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MIT LIBRARIES DUPL



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WHEN MANAGERS USE

COMPUTER-BASED DATA:

A QUALITATIVE ANALYSIS

OF MARKETING PRODUCT MANAGERS

David K. Goldstein
Namjae Cho

October 1992



CISR WP No. 244
Sloan WP No. 3473-92




Center for Information Systems Research

Massachusetts Institute of Technology

Sloan School of Management

77 Massachusetts Avenue

Cambridge, Massachusetts, 02139-4307



\Ty



WHEN MANAGERS USE

COMPUTER-BASED DATA:

A QUALITATIVE ANALYSIS

OF MARKETING PRODUCT MANAGERS

David K. Goldstein
Namjae Cho

October 1992

CISR WP No. 244
Sloan WP No. 3473-92



©1992 D.K. Goldstein, N. Cho



Center for Information Systems Research

Sloan School of Management
Massachusetts Institute of Technology



LIBRARIES



10/04/92 2 When Managers Use Computer-Based Data

ABSTRACT

How are managers using computer-based data in tiieir day-to-day work'^ When are they
more likely to use these data? We addressed these questions through a qualitative study of the
use of computer-based data and analytic tools by marketing product managers focusing on 16
product management work units at five grocery manufacturers. Our results indicate that these
managers made extensive use of computer-based data to make sense of their environment and
how it was changing. Further, we found that the factors that most greatly influenced use were
characteristics of the product managers' environment. Through an inductive analysis we
developed a set of propositions that relate four environmental characteristics — complexity,
dynamism, uncertainty, and analyzability — to the degree to which managers use computer-based
data. Finally, we will describe three configurations or groupings of these characteristics and of
the marketing mix employed by these managers that further explained some of the variation in use
of data among managers.



10/04/92 3 When Managers Use Computer-Based Data

Organizations are confronted with a data explosion. Over the last twenty years MIS
groups and software vendors have developed sophisticated transaction processing systems that
capture data from the factory floor to the supermarket checkout counter. For example, marketing
managers at Kellogg's can purchase tens of gigabytes of data describing the sales of Com Flakes
and other cold cereals in the United States'. At the same time, the tools available to analyze these
data, most prominently spreadsheet software that runs on personal computers, have become both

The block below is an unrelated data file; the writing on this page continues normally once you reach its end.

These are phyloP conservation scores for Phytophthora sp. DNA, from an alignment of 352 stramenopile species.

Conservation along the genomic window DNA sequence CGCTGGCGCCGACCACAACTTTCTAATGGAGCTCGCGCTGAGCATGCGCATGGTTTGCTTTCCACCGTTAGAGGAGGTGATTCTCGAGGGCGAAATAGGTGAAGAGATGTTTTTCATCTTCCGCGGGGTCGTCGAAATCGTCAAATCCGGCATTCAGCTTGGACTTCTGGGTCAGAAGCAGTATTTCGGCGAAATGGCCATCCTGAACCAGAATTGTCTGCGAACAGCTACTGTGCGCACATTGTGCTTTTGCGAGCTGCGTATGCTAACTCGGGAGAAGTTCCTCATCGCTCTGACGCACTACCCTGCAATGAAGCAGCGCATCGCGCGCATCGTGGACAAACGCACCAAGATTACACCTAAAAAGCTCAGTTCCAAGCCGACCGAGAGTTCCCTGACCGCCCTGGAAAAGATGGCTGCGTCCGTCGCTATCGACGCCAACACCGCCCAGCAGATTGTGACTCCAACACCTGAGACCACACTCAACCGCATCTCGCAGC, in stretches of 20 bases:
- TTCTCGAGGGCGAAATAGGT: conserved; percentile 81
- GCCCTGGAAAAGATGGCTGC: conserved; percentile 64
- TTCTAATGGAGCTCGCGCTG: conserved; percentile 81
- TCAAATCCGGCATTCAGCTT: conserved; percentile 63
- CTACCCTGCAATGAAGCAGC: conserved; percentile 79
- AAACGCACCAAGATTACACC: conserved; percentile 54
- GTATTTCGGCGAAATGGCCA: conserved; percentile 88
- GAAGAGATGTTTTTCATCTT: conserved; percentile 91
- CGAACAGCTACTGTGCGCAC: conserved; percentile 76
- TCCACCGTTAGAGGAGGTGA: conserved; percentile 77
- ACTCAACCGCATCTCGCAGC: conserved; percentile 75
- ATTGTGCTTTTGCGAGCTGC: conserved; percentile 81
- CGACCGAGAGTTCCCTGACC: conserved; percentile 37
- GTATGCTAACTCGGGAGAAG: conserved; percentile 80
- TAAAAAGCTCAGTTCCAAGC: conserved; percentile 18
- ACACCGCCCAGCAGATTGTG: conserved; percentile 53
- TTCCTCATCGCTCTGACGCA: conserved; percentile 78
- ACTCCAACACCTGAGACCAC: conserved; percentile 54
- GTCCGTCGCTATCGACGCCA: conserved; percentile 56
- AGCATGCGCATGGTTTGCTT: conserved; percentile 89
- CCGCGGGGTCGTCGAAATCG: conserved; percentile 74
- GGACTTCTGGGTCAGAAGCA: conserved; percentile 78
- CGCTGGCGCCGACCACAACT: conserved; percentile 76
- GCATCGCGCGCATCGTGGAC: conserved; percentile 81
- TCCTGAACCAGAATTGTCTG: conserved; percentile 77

widely available and increasingly easy to use. These phenomena have created significant
challenges for organizations, who are attempting to determine how to best use these data and
analytic tools.

Unfortunately, there is lack of empirical research examining how computer-based data and
analytic tools are being used in organizations. We will address two questions relevant to both
managers and researchers: 1) how are managers using computer-based data in their day-to-day
work and 2) under what circumstances are decision makers more likely to use these data? While
we will provide some insights into the first question, our focus will be on the second Since it is
costly to provide managers with computer-based data and the tools to analyze them and since
there is ample evidence that when information technologies are provided to managers they are not
always used (AJavi and Henderson, 1981, Nickerson, 1981), it is critical to understand when
managers most use data.

In a study of grocery product managers, we found that the use of computer-based data
was widespread. These managers made extensive use of computer-based data to make sense of
their environment and how it is changing. Further, we found that the factors that most greatly
influenced use were characteristics of the product managers' environment. In presenting our
results, we will first describe how these managers used computer-based data and the tools they
had to analyze these data. We will then present a set of propositions that relate four
environmental characteristics — complexity, dynamism, uncertainty, and analyzability — to the
degree to which managers use computer-based data. Finally, we will describe certain groupings
of these characteristics that are common and can explain some of the variation in use of data
among managers.

BACKGROUND

Since information technologies cannot benefit organizations unless they are used, MIS
researchers have focused a great deal of attention on factors that affect the use of information
technology (Swanson, 1988). As personal computers have become ubiquitous in the workplace.



Personal communication, Informauon Resources Incorporated.



10/04/92 4 When Managers Use Computer-Based Data

MIS researchers have turned their attention to factors that affect the use of end-user systems —
information technology utilized directly by non-technical knowledge workers and managers
These researchers have employed two perspectives to examine the degree to which knowledge
workers and managers use various software packages.

One set of research is based on the theory of reasoned action (Fishbein and Ajzen, 1975).
Using this model, Davis, Bagozzi and Warshaw (1989) found that perceived usefulness of
software, and to a lesser extent its perceived ease of use, predicted both subjects' intention to use
the software and their actual later use. They conducted their study with college students using